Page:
Wednesday, July 07, 2010

Choices - NOT

When I first came to Korea, there were four really big shopping "mart" stores (think super Walmart-like). Carrefour, Homeplus, Homever, and E-Mart. Carrefour was closest to our apartment, and coincidentally seemed to have the widest selection of products to choose from. Over the years, through a series or acquisitions, there are now just two big ones left, Homeplus and E-Mart. You might think that when two stores merged, you would get a super-set of each stores product lines - the best of both worlds. Instead, they went the opposite way. At eash acquisition, I observed the product choices seemed to be fewer and fewer.

Then we have this article in the morning newspaper "Retail chains cull range of products on shelves". Well, to me, this isn't news - they've been doing it for years already. But apparently they're getting serious about it now. One chain will take an "intelligent" approach, and eliminate products that don't sell well. Maybe logical, unless one of those products happens to be my favorite strawberry jam or my real, American-style mustard! Another chain will restrict manufacturers to just one size of their products - the example being given was laundry soap - you will now only find one size of each brand on the shelf. I guess from now on it will only be 50Kg bags of laundry soap, purchased once a year, or 1Kg bags purchased every week.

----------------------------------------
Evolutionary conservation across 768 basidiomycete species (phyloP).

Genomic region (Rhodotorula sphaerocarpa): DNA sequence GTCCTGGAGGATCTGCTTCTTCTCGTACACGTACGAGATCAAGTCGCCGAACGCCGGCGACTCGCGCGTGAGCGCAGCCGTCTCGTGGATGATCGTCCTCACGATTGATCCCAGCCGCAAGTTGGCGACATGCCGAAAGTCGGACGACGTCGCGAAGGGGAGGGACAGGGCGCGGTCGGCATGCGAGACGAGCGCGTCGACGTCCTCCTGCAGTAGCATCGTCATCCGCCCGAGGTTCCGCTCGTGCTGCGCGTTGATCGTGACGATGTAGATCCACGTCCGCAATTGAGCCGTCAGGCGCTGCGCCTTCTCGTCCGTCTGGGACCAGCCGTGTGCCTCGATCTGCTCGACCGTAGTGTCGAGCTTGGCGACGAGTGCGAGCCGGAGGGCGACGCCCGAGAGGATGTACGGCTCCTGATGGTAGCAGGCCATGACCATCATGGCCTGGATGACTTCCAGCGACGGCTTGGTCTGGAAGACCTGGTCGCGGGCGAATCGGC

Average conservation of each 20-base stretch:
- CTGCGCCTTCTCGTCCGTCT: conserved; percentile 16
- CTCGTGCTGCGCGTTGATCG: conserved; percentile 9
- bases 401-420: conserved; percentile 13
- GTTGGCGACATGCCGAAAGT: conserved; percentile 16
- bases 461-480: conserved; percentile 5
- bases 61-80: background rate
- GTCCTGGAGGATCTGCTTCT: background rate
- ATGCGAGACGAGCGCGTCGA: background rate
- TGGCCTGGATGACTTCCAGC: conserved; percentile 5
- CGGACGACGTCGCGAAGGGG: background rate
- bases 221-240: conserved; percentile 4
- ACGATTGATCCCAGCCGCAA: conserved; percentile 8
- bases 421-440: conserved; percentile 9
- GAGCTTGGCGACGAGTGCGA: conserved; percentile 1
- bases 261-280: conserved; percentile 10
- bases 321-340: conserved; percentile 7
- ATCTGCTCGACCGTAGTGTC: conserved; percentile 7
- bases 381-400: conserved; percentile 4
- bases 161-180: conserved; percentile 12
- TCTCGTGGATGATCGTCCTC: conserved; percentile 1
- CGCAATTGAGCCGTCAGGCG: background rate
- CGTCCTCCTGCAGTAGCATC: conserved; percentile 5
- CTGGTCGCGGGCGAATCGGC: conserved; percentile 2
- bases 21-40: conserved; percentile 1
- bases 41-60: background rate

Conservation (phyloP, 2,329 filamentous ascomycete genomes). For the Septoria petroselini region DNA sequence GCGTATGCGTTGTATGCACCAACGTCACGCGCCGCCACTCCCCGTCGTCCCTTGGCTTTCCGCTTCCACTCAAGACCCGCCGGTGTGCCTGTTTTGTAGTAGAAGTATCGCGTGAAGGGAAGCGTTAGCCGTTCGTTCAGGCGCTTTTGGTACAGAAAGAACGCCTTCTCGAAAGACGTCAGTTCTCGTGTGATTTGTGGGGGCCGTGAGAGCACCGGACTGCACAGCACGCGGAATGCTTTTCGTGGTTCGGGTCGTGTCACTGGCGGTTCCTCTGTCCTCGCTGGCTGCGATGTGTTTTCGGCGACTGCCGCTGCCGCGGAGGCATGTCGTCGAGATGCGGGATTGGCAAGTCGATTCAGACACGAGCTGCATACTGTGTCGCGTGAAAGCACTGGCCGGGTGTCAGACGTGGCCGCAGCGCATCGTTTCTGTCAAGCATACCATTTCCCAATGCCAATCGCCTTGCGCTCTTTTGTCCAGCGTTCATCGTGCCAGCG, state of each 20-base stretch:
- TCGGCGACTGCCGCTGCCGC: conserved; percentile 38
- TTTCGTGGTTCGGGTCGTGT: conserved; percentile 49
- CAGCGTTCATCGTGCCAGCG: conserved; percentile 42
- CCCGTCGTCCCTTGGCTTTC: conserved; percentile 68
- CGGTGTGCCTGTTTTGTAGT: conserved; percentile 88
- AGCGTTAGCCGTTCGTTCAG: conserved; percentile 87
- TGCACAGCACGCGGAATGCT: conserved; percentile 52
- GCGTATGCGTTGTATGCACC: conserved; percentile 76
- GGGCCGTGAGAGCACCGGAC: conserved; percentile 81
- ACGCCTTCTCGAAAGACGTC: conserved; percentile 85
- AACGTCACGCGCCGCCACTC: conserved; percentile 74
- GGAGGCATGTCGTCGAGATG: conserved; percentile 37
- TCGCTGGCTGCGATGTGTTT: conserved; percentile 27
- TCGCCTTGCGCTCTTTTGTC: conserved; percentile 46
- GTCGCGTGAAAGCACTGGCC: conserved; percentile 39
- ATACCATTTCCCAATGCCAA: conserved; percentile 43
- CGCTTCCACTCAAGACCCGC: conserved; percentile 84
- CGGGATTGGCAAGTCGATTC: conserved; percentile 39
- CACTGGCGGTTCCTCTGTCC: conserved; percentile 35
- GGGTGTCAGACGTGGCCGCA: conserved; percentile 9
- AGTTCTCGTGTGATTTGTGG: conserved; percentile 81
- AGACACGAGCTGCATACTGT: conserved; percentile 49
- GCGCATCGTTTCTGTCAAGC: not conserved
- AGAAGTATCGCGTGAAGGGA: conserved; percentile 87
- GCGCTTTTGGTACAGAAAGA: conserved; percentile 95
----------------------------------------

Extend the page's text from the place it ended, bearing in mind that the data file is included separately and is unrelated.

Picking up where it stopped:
I'm not sure how this is going to play out. If I worked in this industry, seems like I would already be acutely aware of the large reductions in product choices over the past years. Cutting the choices even further seems like the last thing I'd want to introduce. At some point, the customers are going to revolt.

Well, let's see how it plays out. In the meantime, I'd better stock up on mustard and jam - and oh yeah - laundry soap!


kevin.thurston said...

and 'sampling' will become much more predictable if every week it is the same (and only) instant coffee (for example). oh, eastern bloc!

kevin.thurston said...


“In truth, since E-Mart is our biggest distribution route, we had no choice but to follow suit when they asked us,” said a representative of a well-known detergent maker.

this reminds me a bit of how wal-mart started putting companies out of business "if you want to be carried at wal-mart, you will sell to us for X dollars." and, well, companies sold to wal-mart at a loss. (interesting to see wal-mart wasn't successful here, but some of the lessons could be working their way over here.)